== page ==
Whimsy gives Ruhl’s Cell Phone good reception

By Ethan Stanislawski

[img id=”80445″ align=”alignleft”] Once wholly separate, the theater cultures of Chicago and New York have become increasingly intertwined of late. August: Osage County, a Steppenwolf transfer to Broadway, is well on its way to sweeping the Tonys. Broadway in Chicago is finally starting to show signs of success. And Sarah Ruhl, a Chicago native, had her newest play Dead Man’s Cell Phone premiere in New York before Chicago. This is a large development for a playwright who hadn’t even been produced in New York until 2006.

Far from the second-hand productions that New York–Chicago transfers often are, the Steppenwolf’s take on Dead Man’s Cell Phone succeeds at just about every level, from its uniformly excellent cast to its impeccable design. Even the original music of Andre Pluess is inspired. It’s hard to imagine a more professional theatrical experience.

Those already familiar with Sarah Ruhl’s magical realist style will not be disappointed by Dead Man’s Cell Phone, a play titled after the phone Jean (Polly Noonan) takes from the corpse of Gordon (Marc Grapey) at a nondescript café. Perhaps Ruhl’s greatest skill is using monologue to make the mundane seem divine. The most powerful moment of The Clean House, for which Ruhl was a finalist for the Pulitzer Prize in 2005, was Virginia’s monologue about dust. In Eurydice, it was the weeping stones of Hades’ underworld. In Dead Man’s Cell Phone, Ruhl gives the cell phone, arguably the most banal of modern technologies, a vital metaphysical significance. You’re not likely to look at your cell phone the same way after this play—though God help the cast if an audience member’s cell phone goes off during a performance.

As Jean slowly begins to define her life through the interactions that result from taking Gordon’s phone, we get lost in Ruhl’s humor and sense of whimsy more than in the nuances of the plot. Even as the play begins to take a darker turn in the second act—spearheaded by Mr. Grapey’s ironically lively Gordon—the focus is always on Ruhl’s distinct framing of the atmosphere. As Ruhl’s former teacher at Brown, the Pulitzer Prize–winning playwright Paula Vogel noted, we’ll soon be using Ruhl’s name as an adjective to describe her particular style.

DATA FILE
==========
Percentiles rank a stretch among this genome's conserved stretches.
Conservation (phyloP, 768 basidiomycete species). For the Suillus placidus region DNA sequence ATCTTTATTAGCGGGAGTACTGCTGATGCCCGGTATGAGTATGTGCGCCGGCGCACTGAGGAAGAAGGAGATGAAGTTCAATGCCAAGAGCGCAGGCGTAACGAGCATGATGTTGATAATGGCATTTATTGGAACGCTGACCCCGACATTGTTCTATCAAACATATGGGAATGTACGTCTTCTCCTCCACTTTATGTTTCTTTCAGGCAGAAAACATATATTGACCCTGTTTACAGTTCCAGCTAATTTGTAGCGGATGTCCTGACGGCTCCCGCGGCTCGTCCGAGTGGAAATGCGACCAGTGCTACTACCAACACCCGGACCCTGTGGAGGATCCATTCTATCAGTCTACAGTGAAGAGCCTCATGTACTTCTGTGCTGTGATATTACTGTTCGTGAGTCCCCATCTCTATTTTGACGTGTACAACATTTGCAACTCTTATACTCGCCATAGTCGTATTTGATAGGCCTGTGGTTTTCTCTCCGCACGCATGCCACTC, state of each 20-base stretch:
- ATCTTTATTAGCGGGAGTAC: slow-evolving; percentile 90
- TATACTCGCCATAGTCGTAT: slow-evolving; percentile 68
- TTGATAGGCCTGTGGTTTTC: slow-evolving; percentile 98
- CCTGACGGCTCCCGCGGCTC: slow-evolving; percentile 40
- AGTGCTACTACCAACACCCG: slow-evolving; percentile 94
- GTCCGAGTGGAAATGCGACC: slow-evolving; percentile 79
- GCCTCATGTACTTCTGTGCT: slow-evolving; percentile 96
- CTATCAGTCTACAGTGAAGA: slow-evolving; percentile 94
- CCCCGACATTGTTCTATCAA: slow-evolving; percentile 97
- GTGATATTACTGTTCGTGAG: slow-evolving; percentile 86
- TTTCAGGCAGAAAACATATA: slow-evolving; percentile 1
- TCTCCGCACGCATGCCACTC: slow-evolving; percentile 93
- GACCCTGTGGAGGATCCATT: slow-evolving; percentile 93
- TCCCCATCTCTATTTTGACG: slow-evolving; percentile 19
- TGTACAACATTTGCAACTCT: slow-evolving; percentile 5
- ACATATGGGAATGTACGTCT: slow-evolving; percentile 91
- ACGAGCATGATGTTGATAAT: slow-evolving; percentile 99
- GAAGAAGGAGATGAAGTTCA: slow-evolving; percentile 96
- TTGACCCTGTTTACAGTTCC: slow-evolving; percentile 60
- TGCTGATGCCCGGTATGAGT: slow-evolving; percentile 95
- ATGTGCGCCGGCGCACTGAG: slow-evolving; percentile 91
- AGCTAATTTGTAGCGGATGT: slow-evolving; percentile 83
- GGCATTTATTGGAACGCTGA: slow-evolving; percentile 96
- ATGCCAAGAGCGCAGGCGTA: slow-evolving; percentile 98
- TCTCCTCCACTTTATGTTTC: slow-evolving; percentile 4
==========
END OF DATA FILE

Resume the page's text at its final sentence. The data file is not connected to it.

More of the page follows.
In a recent issue of The New Yorker, Ruhl decribed her work as “pre-Freudian,” focusing on a sense of magic that theater is capable of expressing but has long forgotten. While Gordon’s saga centers around his hardly pre-Freudian relationship with his mother, the Gloria Swanson–esque Molly Regan, his scene in heaven with Jean during the second act is the emotional and philosophical climax of the play, and also when Noonan is at her finest. The only major flaw of the play is Ruhl’s decision to end on a more farcical note, turning the play’s comedic side from a relief to a distraction.

You’re not likely to see Sarah Ruhl’s plays converted into movies. They’re uniquely suited for the stage, where heaven and hell and everything in between occupy the same space. Scott Bradley’s masterful set transforms from a café into a cathedral, a dining room, a stationary store, a Johannesburg airport, and the afterlife—all over the course of two hours. The only signs of scene changes are James F. Inghalls’s complementary lighting design.

Ruhl’s style has always run the risk of becoming too cutesy for its own good, but so far in her young career, she’s avoided that problem. Dead Man’s Cell Phone is a delicate work, but also a complex, meaty one. Perhaps more than any other contemporary playwright, Ruhl offers both an introduction to the power of live theater and a refresher course to those already well versed. Whatever boat you’re in, you won’t be disappointed.